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Recently I've been appointed to lead a small software team and as I don't have much management experience (I'm a tech guy) I'm struggling to motivate and lead my team properly.

The thought always occurs to me if they are more effective/better than me then I might get redundant and a team member would be selected to fill my position.

How can I overcome this feeling?

migrated from pm.stackexchange.com Nov 22 '15 at 12:10

This question came from our site for project managers.

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    See it like this: if you are able to help a team to be so effective thet they don't need you anymore you have an invaluable skill. Some companies would definitely pay for that. PS You can't motivate people, don't even try: huffingtonpost.com/dr-carol-morgan/… – mamoo Nov 16 '15 at 12:13
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    This is not a project management question. It should probably be migrated to Workplace SE. – CodeGnome Nov 16 '15 at 16:55
  • Seems like you are the one who is in dire need of motivation! – Dawny33 Nov 22 '15 at 15:07
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This is typical of people who first move into management or lead roles from technical roles. They are afraid of becoming irrelevant, that because they are no longer doing the coding that having other good technical people come through is a threat to your job security.

Actually, this isn't (normally) the case. You have been given a role where your primary outcomes are to produce a complete, well-tested and quality product in within the timeframes. While previously your contribution to this was at a technical level, you need to learn to rescind this in favour of the bigger picture.

These are the first steps to keep in mind when you are transitioning to a more managerial position from technical:

  • Do not be afraid to delegate. This is a big one for ex-technical people, but once you master it you will find that you will stop being so fearful for your relevancy.
  • Manage your staff. Ensure that they have tasks that occupy their time, are sequenced in such a way that you achieve maximum productivity and contribute to the final outcome.
  • Mentor your staff. Clearly you have been highly technical. As you move away from the pure technical roles, it's important that you knowledge transfer what you have learned. Why? Because your role is to deliver a product, not just a module or a piece of code.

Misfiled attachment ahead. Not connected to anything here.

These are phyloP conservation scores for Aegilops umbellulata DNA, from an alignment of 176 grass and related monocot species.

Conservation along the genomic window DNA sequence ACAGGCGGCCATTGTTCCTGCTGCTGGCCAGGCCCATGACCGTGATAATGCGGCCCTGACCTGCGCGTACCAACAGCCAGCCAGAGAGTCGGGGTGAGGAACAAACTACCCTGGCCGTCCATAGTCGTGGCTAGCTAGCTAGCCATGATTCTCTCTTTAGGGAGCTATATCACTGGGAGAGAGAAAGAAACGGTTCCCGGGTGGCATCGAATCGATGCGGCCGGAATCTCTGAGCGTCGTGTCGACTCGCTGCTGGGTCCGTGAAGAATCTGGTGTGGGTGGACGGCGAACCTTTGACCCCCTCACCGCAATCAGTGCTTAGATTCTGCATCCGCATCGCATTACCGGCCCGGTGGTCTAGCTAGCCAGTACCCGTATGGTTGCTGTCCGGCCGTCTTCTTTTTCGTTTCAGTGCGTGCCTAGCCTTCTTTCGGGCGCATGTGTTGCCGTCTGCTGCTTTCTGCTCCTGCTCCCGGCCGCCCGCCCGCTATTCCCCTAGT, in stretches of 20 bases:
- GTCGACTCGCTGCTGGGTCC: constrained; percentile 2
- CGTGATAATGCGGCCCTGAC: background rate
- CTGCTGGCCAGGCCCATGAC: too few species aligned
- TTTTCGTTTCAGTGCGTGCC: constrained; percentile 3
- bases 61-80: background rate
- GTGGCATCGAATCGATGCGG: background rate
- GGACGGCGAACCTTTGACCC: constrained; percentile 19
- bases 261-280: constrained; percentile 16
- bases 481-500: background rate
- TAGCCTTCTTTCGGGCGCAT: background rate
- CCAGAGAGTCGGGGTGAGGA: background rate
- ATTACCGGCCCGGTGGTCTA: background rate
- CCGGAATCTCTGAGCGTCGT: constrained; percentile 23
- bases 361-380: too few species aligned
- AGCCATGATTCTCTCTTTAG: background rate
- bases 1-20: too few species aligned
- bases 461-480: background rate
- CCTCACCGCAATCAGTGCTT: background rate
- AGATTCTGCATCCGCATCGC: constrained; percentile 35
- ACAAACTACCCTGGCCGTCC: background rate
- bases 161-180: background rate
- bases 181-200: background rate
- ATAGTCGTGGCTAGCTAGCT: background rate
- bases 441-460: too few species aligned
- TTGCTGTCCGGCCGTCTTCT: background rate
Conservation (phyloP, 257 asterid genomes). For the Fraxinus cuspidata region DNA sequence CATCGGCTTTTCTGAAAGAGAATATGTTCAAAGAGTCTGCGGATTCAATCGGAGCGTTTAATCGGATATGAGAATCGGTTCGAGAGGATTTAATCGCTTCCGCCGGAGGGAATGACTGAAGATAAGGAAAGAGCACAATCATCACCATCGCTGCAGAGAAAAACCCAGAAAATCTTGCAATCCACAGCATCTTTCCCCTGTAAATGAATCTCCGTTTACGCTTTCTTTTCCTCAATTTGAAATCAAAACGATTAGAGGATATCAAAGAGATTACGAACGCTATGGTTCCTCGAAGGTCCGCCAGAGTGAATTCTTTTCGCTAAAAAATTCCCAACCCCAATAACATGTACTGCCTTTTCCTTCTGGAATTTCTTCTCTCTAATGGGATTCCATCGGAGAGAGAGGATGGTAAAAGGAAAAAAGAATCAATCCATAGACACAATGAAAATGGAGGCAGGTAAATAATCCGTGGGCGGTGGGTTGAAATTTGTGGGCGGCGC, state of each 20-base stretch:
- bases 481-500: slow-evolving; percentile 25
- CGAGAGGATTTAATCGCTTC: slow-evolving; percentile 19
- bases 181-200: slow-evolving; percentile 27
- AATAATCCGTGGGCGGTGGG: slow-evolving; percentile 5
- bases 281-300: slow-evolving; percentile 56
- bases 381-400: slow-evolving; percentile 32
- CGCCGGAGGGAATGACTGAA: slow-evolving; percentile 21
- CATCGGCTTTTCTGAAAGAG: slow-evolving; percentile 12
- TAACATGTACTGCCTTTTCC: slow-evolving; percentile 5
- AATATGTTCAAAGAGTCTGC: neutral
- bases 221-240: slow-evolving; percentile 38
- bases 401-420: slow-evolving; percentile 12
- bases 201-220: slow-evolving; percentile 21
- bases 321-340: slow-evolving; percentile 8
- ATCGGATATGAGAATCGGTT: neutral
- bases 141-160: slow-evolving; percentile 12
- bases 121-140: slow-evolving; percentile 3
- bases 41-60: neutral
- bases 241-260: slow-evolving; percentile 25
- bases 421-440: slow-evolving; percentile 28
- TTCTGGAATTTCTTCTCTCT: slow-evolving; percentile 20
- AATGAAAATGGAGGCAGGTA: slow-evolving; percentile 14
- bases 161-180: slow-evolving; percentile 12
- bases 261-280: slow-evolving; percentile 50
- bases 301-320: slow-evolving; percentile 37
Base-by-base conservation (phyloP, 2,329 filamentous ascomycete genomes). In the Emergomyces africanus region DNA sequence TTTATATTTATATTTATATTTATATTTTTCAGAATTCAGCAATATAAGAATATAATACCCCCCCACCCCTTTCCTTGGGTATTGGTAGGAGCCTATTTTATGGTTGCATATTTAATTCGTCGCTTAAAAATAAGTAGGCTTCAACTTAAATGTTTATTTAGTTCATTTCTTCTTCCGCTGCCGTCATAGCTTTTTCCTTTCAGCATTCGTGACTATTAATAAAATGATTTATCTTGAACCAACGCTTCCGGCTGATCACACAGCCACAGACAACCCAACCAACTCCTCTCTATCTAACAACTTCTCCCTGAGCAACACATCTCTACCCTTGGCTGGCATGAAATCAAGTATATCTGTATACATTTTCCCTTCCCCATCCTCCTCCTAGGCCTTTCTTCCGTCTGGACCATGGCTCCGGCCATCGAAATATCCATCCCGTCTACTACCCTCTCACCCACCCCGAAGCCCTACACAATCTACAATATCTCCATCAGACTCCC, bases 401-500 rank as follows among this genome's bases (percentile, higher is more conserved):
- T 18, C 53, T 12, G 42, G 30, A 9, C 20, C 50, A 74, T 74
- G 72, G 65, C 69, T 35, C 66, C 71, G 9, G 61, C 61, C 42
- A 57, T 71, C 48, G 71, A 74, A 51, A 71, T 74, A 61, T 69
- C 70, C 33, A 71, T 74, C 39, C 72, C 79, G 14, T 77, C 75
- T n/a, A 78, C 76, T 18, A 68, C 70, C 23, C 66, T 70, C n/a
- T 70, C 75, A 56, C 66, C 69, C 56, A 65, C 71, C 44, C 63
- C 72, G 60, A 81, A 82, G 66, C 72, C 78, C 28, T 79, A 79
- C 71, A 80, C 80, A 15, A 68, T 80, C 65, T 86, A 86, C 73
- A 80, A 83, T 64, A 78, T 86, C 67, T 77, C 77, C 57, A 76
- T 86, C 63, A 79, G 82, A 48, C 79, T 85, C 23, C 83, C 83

I have been through this, many years ago. When I first made the leap I was like you, terrified that I would have these young gun programmers making me look bad. It takes a while for you to realise that having gun programmers makes you look good! They can do the tasks that you set efficiently so you can keep the big picture in mind and deliver the whole solution.

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Mate, If you were given a team leader role, how can someone be a better leader than you? Are there 2 team leaders? You should be concerned to fail as a leader, and, by failing as a leader and not being as good as your peers, you may (or not) be made redundant, like anyone else in the same situation. Would you make redundant a team member that does not perform? Same rules apply.

Be "named" Team Leader doesn't magically transform you in a true leader. People won't follow you because of your role title, but because they respect your skills and, more important, your attitude.

Be supportive, offer help, remove roadblocks, use your skill and influence to get the job done, be friendly, watch Band of Brothers 3 times (to capture the hundreds of leadership lessons shown there), remember you're not anyone else's boss, don't blame your people (people do make mistakes), don't negatively expose your people, provide constructive (and private) feedback, reward and recognise good behaviour and performance. These are just a few things you need to consider, there are thousands more, but it is a good start.

Remember that as a leader you're accountable for the outcomes of your leadership.

If people make you redundant, so be it mate, one door closes, other opens somewhere else. You carry on, recycle the mistakes, collect more experiences and become a better leader.

Cheers

  • I would add that managing a software team is very different from development work. Even on a small team, if you're spending more than half your time doing the same kind of work you did before the role change, then you're not being enough of a manager.The mental shift takes effort, but you need to realize that you're not being measured by the same criteria as other developers, because you're not a developer anymore. I highly recommend this HBR article to help the OP realize the differences between his previous and actual responsibilities: hbr.org/2012/06/how-managers-become-leaders – Pedro Nov 21 '15 at 3:58

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